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The 16 lakes descend gradually from an altitude of 636m to 503m, over an 8km stretch in a South to North bearing. Lake Gradinsko covers 8.1ha & stands at an altitude of 553m above sea level with a depth of 10m. It drains into many smaller ponds such as this pretty one with emerald green waters.

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This Mallard drake nonchalantly struts Pier 2 in search for food. It would seem it is accustomed to Homo sapiens & shows no fear even as I approached it for a close-up shot.

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This National Park is a Karst phenomenon comprising of mainly brittle or porous rock like dolomite & limestone which gives the lakes their distinctive feature. The availability of water influences the configuration of the terrain & impacts the biodiversity of the area in no small way & over a supremely long time it would eventually reshape the landscape.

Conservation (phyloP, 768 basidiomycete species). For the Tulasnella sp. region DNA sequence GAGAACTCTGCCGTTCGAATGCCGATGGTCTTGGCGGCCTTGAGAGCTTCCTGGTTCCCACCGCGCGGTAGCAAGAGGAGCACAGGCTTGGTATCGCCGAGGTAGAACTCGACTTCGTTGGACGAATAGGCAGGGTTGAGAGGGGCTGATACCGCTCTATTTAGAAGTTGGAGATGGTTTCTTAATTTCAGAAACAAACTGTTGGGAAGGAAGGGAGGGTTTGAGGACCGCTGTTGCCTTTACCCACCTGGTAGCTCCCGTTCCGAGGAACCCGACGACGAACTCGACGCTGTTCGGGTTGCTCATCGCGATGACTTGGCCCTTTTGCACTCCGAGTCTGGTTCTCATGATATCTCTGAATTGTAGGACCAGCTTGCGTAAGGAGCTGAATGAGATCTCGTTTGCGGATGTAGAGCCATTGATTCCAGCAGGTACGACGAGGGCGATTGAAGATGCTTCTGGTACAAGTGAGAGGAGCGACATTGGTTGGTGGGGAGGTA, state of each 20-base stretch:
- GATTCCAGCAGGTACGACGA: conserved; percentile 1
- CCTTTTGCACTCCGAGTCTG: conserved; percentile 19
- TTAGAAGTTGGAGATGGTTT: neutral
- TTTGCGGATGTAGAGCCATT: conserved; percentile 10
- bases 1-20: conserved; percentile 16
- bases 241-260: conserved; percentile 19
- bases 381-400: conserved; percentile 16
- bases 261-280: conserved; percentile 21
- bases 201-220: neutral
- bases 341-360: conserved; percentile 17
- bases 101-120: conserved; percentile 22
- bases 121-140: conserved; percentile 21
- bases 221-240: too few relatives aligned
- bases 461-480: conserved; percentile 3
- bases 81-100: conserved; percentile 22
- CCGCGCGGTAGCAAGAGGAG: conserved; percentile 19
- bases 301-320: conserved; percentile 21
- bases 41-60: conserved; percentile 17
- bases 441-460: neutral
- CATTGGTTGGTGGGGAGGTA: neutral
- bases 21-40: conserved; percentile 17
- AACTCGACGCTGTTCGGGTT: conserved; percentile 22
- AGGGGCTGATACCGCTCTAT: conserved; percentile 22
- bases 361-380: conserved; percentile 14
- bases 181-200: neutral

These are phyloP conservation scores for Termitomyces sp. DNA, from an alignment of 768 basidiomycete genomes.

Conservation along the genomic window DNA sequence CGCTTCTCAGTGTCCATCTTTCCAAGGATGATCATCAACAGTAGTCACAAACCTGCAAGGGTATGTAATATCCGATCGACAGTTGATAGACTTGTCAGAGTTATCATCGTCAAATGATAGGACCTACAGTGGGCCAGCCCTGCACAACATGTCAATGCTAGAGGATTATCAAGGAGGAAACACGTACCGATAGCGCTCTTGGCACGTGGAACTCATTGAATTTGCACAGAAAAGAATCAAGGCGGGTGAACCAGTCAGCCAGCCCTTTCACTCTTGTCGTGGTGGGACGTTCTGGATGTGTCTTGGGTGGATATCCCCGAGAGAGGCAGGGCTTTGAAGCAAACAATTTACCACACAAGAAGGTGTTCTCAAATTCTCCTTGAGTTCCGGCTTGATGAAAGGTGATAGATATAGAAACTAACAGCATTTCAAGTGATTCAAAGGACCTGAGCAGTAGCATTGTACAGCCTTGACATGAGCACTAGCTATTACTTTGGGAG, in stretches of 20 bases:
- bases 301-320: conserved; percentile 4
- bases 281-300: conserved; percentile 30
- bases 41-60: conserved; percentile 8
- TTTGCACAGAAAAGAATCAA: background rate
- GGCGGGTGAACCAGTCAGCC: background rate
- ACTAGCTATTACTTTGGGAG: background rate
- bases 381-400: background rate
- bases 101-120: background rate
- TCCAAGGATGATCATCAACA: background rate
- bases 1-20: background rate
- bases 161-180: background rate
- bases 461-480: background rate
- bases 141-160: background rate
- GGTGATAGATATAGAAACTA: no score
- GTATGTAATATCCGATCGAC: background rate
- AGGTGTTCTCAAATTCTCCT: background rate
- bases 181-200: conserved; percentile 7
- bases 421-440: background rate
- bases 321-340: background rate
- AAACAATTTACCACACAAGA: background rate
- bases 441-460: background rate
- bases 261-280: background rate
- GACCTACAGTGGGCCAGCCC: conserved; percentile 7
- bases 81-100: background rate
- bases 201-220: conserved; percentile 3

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Lake Kozjak is the largest lake covering 81.5ha standing at an altitude of 535m above sea level & has a depth of 47m. It is part of the Upper Lakes section of Plitvice Lakes National Park.

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Our final stop at Pier 3 where our trek of the Lower Lakes began. Kozjačka Draga Buffet has a shaded veranda, wooden tables & benches where visitors can have a bite & enjoy a splendid view of the Lake Kozjak & watch the boats come & go.

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Lake Kozjak – a picture of restfulness & tranquility! Plitvice Lakes National Park is forested mainly with Beech, Spruce & Fir trees & features a mixture of Alpine & Mediterranean vegetation.

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Lake Milanovac nicknamed Milanovo Jezero (Milan’s Lake) as the legend goes was apparently  after a shepherd called Mile who drowned in it or after the miller Mile Perišić who owned a mill at the lake.